Loan Broker UK


Whether you are a first time borrower or a returning customer, Loan Broker is always your trusted friend.

Here is some free professional advice to help secure and enhance your financial future.

What is a Self-employed Loan and How it Works?

An increasing number of people are choosing to work on their own rather than working for someone. The millennial generation wants to break free from the usual and hectic 9 to 5 grind by creating employment for themselves. Starting or running your own business is pretty exciting and may bear results if everything goes as per the plan. With the evolution of time, people are now more focused on controlling and mastering their career. However, it is not a joy ride as there are a lot of risks involved in it.

If you’re self-employed, a freelancer, or a contractor, getting access to finance has always been difficult. It’s almost as if the financial system wants to penalise you for having a go on your own, even though that when you’ve built your business, you could earn far more than the national average.

If you’re self-employed, Loan Broker has prepared this special guide for you about the best way to get access to finance. In this article, we’ll cover:

  • What is a self-employed loan?
  • Why do fewer lenders want to work with them?
  • How to prove your income?
  • How much can you borrow?
  • What happens if you have bad credit?

What is a Self-employed Loan?

For most lenders, someone who is self-employed earns the majority of the money they earn not from an employer. When you work for an employer, you get paid at the end of every week or month and receive a payslip showing how much money is being deducted for tax and National Insurance.

Someone who is self-employed will generally send an invoice to their clients to get paid. They receive payment directly from their clients with no deduction made for tax and National Insurance. On 31st January each year, a self-employed person has to submit a Self-Assessment form and pay their taxes and National Insurance. A self-employed person may be a sole trader, a member of an unincorporated partnership, a member of a limited liability partnership, or a director of a limited company in which they own shares.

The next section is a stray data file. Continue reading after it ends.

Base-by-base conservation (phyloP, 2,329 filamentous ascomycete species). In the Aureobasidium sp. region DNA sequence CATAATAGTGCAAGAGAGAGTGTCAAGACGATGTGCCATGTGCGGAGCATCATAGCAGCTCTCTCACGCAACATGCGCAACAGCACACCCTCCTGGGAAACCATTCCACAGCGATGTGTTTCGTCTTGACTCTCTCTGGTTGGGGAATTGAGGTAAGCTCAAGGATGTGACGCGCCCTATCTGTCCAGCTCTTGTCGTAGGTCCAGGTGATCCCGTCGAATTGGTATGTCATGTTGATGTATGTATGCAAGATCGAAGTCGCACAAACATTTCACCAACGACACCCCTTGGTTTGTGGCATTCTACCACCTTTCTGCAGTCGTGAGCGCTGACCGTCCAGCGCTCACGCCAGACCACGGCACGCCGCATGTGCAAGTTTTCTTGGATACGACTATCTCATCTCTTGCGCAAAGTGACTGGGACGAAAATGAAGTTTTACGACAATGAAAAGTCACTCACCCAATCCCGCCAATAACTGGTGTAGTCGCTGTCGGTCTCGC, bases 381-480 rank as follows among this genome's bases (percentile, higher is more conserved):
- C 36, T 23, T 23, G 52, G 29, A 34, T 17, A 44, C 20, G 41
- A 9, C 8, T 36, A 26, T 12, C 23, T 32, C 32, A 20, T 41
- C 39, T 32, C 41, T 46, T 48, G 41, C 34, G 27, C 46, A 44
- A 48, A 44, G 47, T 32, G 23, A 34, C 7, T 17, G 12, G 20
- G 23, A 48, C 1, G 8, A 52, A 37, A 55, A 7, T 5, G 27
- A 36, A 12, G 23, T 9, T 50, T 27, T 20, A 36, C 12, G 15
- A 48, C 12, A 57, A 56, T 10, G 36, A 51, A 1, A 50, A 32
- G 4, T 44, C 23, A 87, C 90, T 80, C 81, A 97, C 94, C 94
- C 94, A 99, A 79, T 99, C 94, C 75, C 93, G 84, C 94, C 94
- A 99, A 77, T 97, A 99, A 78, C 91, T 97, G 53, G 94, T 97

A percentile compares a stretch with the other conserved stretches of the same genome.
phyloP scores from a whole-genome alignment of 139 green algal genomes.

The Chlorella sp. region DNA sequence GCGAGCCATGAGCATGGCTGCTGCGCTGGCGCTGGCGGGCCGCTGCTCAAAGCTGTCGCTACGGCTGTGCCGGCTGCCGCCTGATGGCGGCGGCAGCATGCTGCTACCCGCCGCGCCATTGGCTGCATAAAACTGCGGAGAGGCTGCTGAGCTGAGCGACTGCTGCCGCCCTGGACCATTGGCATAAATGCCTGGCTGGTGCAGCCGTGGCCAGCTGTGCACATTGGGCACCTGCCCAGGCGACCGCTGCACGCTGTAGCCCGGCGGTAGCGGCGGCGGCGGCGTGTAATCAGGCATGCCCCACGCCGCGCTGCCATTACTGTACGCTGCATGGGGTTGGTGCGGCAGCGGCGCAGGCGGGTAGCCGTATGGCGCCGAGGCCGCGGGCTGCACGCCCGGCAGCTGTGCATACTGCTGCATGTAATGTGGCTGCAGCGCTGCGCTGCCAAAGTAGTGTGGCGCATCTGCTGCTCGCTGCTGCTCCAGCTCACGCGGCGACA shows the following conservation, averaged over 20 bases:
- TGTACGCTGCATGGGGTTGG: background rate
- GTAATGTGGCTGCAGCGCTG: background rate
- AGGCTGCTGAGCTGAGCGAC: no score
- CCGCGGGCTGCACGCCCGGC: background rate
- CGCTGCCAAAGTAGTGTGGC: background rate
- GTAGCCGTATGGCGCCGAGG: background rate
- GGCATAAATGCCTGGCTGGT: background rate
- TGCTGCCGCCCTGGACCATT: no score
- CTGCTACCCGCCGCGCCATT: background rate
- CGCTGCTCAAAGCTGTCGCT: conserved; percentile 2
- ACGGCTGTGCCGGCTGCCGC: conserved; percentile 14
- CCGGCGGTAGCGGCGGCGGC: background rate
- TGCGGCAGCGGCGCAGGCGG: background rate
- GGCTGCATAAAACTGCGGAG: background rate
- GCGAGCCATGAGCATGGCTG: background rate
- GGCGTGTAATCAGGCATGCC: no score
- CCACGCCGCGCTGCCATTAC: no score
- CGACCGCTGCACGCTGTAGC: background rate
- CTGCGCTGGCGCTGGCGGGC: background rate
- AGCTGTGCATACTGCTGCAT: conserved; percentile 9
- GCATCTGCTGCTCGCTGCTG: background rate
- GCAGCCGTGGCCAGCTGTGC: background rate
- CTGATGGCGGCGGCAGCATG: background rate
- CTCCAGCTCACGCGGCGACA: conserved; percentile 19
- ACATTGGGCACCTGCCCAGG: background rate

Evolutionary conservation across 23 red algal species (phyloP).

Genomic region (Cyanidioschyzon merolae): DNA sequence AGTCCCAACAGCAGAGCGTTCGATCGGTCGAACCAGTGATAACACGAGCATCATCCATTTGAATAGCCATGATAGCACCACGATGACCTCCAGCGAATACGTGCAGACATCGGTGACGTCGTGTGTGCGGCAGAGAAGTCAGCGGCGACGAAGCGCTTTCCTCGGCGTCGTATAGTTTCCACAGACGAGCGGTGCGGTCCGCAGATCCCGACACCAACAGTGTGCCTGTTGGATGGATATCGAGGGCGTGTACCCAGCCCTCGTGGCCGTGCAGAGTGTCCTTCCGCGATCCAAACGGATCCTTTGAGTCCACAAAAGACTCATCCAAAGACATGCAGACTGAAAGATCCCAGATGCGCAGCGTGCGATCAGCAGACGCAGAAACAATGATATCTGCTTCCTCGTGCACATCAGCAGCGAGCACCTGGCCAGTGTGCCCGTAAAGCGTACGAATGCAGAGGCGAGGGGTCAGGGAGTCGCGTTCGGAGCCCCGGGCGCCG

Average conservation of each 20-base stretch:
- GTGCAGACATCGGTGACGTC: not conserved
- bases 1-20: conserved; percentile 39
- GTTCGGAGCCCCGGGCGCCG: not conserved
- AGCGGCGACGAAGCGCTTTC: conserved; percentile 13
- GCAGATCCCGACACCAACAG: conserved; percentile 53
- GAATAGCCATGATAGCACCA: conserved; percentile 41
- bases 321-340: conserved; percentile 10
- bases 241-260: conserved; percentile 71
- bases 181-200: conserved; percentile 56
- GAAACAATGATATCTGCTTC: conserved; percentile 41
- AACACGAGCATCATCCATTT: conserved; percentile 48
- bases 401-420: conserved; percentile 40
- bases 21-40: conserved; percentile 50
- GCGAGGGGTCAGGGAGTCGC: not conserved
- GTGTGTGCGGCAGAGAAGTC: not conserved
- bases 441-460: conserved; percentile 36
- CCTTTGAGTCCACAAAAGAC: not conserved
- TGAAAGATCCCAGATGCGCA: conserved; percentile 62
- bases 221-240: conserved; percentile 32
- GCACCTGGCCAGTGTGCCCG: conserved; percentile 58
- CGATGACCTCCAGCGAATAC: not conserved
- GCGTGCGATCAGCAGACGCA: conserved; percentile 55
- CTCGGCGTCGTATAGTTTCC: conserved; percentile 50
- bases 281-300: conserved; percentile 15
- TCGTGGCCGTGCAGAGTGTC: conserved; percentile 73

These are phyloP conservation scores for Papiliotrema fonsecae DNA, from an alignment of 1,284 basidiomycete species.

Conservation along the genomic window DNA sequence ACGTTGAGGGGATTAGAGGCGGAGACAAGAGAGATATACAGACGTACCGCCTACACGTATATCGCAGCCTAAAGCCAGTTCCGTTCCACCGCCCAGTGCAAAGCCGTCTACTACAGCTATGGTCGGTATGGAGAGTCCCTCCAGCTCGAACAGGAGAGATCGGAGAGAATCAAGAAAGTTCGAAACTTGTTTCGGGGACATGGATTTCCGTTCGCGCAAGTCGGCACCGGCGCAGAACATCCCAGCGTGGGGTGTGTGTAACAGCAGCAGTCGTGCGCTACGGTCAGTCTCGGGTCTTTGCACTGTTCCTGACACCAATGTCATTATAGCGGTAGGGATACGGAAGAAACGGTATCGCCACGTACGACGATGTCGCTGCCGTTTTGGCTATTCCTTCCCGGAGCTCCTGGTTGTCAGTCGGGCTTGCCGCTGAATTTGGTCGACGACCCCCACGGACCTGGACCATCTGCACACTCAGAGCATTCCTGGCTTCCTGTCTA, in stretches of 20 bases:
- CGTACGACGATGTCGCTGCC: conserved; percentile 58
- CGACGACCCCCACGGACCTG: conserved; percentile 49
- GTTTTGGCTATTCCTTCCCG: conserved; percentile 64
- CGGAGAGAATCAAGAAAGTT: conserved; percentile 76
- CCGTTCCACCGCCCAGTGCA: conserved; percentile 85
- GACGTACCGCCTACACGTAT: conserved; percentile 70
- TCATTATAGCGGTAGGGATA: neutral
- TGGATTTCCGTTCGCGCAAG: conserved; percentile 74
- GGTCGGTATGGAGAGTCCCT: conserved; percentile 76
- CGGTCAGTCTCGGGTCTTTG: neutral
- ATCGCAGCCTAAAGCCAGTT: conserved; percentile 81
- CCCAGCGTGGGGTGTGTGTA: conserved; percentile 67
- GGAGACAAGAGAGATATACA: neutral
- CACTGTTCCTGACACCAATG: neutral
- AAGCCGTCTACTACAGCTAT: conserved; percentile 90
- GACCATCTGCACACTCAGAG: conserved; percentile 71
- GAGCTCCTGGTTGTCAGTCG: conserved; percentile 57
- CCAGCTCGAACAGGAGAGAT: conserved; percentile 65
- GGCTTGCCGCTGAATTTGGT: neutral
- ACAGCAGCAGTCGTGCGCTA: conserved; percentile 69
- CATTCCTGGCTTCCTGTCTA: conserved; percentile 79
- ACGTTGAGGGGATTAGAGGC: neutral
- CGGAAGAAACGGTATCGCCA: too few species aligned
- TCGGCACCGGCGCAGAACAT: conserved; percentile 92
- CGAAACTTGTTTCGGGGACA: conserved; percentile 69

A self-employed loan is a personal loan that the individuals can borrow without any collateral. The repayment period may last up to 7 years depending on how the borrower chooses to repay the amount. Also, a borrower may choose to take out a small loan amount from £100 to £1,000 and repay it within 12 months.

Why Do Fewer Lenders want to Work with Self-employed People?

The reason that self-employed people generally have fewer lenders who want to work with them is because lenders only really see risk. An employed person gets a regular wage every month meaning that, once all the bills have been paid, a lender can then see how much is leftover that can be used for making loan repayments.

Some lenders require that all borrowers to be in full-time employment and a few of them will actually ask for payslips as evidence that a borrower receives the salary they claim on their application form. Lenders now have to be very careful to check that all borrowers can afford to make repayments.

If you deal with a lender or a broker who guarantees that they don’t need any further documentation from you before you apply, this is potentially a scam. Please stay well clear and stay safe.

How to Prove your Income?